Judy Dobles, General Management Consulting


Recent Posts


  • When a team or company grows, at some point they find themselves asking the following questions:  Why are we not making as much forward progress as we think we are capable of?  Why is performance stalling?  Why are we operating in silos?  Why are we not moving in the same direction?  At the heart of these questions is the notion of values.

    As leaders, we are just one of many people in a company.  We certainly cannot be part of every discussion or decision, nor should we ever want to be.  Rather we need to cultivate a culture to nurture and foster the behavior that is needed for personal and company growth and success.

    Developing a set of common values provides both a common vocabulary and understanding of the expectations for each and every employee.   Values provide individuals with a framework for approaching day-to-day responsibilities and decisions.  Eventually, it becomes the way in which individuals respond to any challenge.

    So how do you get started?

    [1] Do a little research to understand how other companies use their values to enhance success. Before you engage in the effort of developing values for your organization, you need to really believe they will be beneficial.  Many company’s values are easily accessible on-line.  Here are some of my favorites.  Check them out and see if they resonate with you.

    YAHOO!:  http://docs.yahoo.com/info/values/

    Gemma Power Systems:  http://www.gemmapower.com/index.php?id=26#/

    Zappos:  http://about.zappos.com/our-unique-culture/zappos-core-values/

    Google:  http://www.google.com/about/company/philosophy/

    [2] Pull together a group of employees to create the values.  Creating a set of values for an organization cannot be done by one person.  Let the entire organization know that you are launching the effort.  Be inclusive and allow feedback.  The more you involve others, the more support will be given by all employees.

    [3] Once developed communicate the values constantly.  In order for the values to become part of an organization’s daily culture, they must be discussed continually.  This can be achieved by leaders explaining actions in context of the values.  This makes the values come to life.

    [4]  Do not accept behavior that is in conflict with the values.  In order for a culture to truly develop you must praise desired behavior but most importantly you must confront behavior that is not consistent with the values.  To respect an individual’s dignity, this may be done in private.  Leaders lose their effectiveness if they do not address behavior that is at odds with expectations.

    [5] Periodically seek feedback on the values.  Feedback allows leaders to make course corrections as necessary.  Ask a diverse group of people for input.  It can be very instructive to ask customers or vendors what they perceive.

    The biggest benefit of a common set of organizational values is to build a culture that allows employees to approach issues and decisions with a common set of ground rules.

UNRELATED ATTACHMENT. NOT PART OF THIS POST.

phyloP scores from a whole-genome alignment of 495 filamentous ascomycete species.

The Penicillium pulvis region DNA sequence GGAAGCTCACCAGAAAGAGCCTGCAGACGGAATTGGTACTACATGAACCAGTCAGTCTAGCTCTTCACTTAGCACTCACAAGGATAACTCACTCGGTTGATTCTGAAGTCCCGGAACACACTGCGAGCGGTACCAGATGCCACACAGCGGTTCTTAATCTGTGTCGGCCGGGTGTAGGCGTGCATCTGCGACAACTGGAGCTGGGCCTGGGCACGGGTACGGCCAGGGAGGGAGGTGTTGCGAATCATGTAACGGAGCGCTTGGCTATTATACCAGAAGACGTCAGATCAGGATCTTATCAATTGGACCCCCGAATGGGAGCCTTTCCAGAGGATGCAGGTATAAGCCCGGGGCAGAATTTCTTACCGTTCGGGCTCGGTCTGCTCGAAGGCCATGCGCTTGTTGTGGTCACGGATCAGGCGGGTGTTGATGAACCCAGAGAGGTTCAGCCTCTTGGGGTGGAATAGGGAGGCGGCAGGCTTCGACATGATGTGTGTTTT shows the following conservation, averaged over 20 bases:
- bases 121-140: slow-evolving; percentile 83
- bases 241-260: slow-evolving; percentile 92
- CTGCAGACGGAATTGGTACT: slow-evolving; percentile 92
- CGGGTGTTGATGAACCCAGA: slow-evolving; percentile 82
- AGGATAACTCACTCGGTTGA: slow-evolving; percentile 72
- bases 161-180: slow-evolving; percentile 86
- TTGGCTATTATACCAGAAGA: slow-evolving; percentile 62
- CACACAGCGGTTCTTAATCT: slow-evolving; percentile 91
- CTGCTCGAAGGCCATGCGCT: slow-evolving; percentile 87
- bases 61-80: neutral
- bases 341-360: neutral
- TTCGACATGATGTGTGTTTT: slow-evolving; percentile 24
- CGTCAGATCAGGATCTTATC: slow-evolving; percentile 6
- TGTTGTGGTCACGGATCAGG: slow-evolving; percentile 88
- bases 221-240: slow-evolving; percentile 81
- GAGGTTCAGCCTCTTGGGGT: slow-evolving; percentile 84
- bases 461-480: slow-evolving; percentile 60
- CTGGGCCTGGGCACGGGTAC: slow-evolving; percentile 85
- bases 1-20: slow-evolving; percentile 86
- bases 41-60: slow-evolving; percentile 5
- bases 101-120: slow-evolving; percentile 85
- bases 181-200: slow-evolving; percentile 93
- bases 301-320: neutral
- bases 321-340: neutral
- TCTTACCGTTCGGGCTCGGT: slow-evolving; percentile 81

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  • I have just finished a marvelous week of bicycling in the Finger Lakes.  Camped with 8 friends at Taughannock Falls State Park and cycled 40 to 50 mile loop rides every day.  The leadership lessons found on vacation and in everyday life are abundant.  Being able to create metaphors and analogies from common experiences helps leaders communicate more effectively.

    [1] Find common ground:  This is an annual event for us so we all meet about 5 months before the trip and decide upon what we want to do.  This includes timing, location and length of rides.  By doing this we all have a common set of expectations.  In the workplace, common expectations helps a collection of individuals evolve into a high-performing team.

    [2] Play to and value everyone’s strengths:  Each of the riders/campers has a strength.  We play to each other’s strengths.  In this way, everyone is a full participant.  It also lightens the load of preparation since we all share in the work that needs to be done.  In the workplace, everyone needs to feel they are making a meaningful contribution.

    [3] Create detailed daily plans:  One of the riders is really good at creating cycling routes.  It involves ensuring that we stay off of heavily trafficked roads, do not have excessive elevation gains and have a convenient place to stop for lunch, even though we do make our sandwiches every morning.  Map sets and cue-sheets are then created for each rider.  This comes in handy when something unexpected happens, such as a significant detour due to a bridge being out.  Which in fact happen on the trip we just finished.   When working on a project it is also important to lay out the steps or map to be followed to get to your destination.

    [4] Recalibrate:  At the end of each day, we ask ourselves if there is anything we need to change to make the daily tours better.  Modifications are then made as needed.  This is also critical in the workplace.   Nothing can be planned to perfection ahead of time.  You need to create a decent plan and then get on with the work.  However, on a daily or weekly basis, monitor your progress and make course corrections if required.

    The skills of life and the skills of leadership are interchangeable.  Use your life stories to create leadership lessons that will resonate with you and your teams.